There is more to light than meets the eye

Summer sun

Light is essential for our circadian clock!

All living organisms, you and I included, have biological rhythms in physiology and behaviour. Our most obvious behavioural rhythm is our daily pattern of sleeping and waking. Other biological rhythms include daily changes in body temperature, hormone secretion, appetite and alertness.

Scientists have shown that these daily rhythms are more than passive reactions to the environment; they are generated by an internal body clock – the circadian clock. Each person’s circadian clock has an innate rhythm that is close to, but not exactly, 24 hours (if you are a late type like me, chances are your clock is a little longer than 24 hours). If you were to stay in a cave for a number of weeks without access to the outside world and knowledge of local time (yes, scientists have tested this!), you would continue your daily rhythms, but these rhythms would slowly drift out of sync with the outside world.

The clock synchronizes to the outside world by means of time cues in the environment, the most important being the light/dark cycle of the sun. A study by the Ludwig-Maximilian University of Munich shows just how important daylight is in the timing of our sleep. While Germany has the same time zone across the country, the timing of its residents’ sleep on free days varies systematically from east to west by about 30 minutes, matching the difference in the timing of sunrise.

When we don’t get enough daylight, our circadian clock fails to properly synchronise, making it vulnerable to drift, just like in a cave.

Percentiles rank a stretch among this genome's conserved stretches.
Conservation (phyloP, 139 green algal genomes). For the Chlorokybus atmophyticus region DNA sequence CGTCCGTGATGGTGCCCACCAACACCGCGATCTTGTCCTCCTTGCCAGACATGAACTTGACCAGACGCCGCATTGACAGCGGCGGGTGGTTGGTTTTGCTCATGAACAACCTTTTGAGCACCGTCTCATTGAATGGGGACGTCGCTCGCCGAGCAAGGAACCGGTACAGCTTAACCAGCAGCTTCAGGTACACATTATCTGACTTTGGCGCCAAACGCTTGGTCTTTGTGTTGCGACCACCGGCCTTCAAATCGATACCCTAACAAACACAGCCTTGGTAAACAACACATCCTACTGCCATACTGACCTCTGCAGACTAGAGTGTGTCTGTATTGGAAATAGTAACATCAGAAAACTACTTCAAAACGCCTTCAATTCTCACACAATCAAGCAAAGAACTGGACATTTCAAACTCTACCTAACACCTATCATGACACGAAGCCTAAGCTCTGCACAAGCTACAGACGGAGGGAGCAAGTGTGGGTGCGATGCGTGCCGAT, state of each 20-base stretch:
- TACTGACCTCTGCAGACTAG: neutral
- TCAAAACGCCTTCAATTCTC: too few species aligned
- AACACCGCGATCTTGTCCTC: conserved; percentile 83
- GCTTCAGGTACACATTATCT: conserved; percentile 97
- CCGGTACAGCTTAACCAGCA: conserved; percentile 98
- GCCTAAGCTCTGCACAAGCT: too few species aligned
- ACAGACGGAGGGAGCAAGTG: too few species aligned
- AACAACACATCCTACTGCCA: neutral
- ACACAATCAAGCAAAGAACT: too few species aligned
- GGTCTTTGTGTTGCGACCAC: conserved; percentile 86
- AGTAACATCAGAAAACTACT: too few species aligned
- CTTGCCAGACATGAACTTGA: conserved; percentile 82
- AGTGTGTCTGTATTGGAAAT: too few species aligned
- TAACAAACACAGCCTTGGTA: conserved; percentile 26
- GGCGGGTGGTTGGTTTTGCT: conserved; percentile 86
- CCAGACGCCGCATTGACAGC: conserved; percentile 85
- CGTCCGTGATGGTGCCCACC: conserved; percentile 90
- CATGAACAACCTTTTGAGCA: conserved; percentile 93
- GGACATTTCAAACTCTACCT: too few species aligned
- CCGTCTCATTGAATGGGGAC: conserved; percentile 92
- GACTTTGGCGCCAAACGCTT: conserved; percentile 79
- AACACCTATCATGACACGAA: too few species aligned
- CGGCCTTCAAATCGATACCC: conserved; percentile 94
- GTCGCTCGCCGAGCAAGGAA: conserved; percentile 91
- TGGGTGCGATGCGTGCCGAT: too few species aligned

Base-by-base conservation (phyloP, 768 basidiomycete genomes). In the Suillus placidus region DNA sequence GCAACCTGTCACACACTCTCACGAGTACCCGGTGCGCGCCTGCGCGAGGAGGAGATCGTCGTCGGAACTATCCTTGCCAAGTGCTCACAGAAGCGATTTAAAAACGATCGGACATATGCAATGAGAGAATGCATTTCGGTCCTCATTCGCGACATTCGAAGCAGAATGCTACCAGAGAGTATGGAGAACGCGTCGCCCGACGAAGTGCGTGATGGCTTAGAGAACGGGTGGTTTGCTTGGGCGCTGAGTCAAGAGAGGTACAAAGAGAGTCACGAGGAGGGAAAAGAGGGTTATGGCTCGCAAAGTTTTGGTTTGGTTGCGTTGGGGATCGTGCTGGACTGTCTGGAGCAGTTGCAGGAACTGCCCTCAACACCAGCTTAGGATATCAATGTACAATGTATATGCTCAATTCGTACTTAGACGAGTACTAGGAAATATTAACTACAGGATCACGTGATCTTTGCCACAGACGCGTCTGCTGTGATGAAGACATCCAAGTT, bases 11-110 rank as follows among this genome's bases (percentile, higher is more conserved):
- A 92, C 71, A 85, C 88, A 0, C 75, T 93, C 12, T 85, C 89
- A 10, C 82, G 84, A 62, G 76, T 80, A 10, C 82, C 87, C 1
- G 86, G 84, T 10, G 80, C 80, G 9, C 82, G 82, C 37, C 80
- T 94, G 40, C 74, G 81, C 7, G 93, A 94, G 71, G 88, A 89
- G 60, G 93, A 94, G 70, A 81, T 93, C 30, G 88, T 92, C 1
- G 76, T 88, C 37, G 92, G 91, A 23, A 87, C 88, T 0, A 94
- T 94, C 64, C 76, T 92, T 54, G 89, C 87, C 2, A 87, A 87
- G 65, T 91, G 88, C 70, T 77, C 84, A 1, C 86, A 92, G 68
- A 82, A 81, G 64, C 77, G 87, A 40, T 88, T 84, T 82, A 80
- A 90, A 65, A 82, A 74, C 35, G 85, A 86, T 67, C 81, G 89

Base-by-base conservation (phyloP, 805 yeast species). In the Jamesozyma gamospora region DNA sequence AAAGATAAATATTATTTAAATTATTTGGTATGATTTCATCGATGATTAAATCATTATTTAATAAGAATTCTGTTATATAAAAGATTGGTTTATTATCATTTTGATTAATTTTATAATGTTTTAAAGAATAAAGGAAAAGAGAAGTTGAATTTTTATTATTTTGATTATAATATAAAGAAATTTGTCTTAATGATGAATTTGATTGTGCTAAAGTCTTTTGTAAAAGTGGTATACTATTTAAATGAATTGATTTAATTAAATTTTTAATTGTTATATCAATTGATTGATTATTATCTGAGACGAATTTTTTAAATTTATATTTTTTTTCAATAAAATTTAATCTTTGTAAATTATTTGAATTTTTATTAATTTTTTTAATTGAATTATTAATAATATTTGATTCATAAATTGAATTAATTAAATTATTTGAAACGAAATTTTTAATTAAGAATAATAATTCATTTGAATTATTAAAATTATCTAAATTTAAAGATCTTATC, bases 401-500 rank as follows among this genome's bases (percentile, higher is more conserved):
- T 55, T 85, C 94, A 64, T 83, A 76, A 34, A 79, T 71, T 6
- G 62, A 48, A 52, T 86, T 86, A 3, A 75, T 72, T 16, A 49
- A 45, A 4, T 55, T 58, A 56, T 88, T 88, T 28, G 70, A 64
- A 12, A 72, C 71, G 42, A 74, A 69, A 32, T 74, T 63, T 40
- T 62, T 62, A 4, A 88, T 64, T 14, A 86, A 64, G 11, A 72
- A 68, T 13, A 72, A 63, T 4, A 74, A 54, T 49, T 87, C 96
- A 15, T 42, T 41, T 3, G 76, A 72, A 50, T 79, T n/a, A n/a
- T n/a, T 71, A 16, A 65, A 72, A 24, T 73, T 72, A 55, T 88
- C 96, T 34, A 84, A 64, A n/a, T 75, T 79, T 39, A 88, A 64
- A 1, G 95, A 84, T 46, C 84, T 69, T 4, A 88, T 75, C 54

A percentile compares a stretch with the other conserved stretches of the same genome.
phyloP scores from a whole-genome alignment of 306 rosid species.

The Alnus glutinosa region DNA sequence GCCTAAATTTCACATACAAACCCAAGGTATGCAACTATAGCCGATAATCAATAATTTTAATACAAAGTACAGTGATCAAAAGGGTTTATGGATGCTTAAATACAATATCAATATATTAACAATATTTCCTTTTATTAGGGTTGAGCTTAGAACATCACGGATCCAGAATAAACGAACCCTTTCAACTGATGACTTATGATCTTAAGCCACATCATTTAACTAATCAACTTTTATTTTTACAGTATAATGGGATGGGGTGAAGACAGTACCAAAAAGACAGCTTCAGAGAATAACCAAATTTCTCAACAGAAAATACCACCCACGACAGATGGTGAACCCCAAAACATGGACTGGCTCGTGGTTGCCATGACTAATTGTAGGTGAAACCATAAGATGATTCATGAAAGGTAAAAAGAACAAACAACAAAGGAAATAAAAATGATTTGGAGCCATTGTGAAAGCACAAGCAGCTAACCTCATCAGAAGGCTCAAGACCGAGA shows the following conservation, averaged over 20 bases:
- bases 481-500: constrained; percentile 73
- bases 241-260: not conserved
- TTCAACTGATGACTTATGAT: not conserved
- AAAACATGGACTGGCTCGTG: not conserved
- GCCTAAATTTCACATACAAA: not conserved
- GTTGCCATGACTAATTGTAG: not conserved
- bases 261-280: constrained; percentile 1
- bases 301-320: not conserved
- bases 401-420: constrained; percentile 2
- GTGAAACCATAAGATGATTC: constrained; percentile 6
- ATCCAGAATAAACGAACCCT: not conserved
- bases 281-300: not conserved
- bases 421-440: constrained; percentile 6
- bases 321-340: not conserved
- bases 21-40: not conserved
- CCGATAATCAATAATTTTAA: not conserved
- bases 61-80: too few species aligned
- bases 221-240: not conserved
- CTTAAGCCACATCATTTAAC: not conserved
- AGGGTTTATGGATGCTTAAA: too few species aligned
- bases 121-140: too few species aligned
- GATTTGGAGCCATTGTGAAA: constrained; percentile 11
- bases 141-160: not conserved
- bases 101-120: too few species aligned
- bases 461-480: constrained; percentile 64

Light impacts the circadian clock via direct nerve connections between our eyes and the brain – not, as many assume, the skin. So for light to yield its positive effects, you must allow your eyes to absorb the light. If you are tanning at the beach with a cap over your head, you are in the dark, circadianly speaking! So is modern day indoor life. Indoor lighting levels (generally below 400 lux) are extremely low in intensity compared to outdoor light (about 20,000 lux in the shade on a clear blue sky day or about 100,000 in bright sunlight). When we don’t get enough daylight, our circadian clock fails to properly synchronise, making it vulnerable to drift, just like in a cave. This is of particular concern to city dwellers. Research shows that people’s sleep is much more uncoupled from the light/dark cycle in urban areas (population size > 500.000) than in rural areas (population size < 300.000), where people generally spend more time outdoors.

Moreover, receiving light at the wrong time of day (light pollution) can disturb the circadian clock. Artificial light at night, from indoor lighting to electronic devices (e.g. computer or phone screens) suppresses the release of melatonin, essential for sleep. It can also lead the clock to synchronise to the artificial night light instead of daylight (in particular when the latter is in short supply), potentially delaying our sleep into the early morning hours.

Circadian clock disturbances are more than an annoyance! They are closely tied to sleep and mood disorders, unhealthy lifestyle choices (cigarette and alcohol consumption) and in the long run, can have serious consequences to our health, significantly increasing our risk for heart disease, digestive disorders, obesity, diabetes, reproductive problems, and even cancer.

The good news is that you can do something about it. Leave your cave. Or check out

Author: Dr. Myriam Juda

Dr. Myriam Juda is a research psychologist specialized in the sleep-wake cycle and work imposed circadian disruptions such as work schedules and lighting. She is the founder of Circadian Light Therapy (

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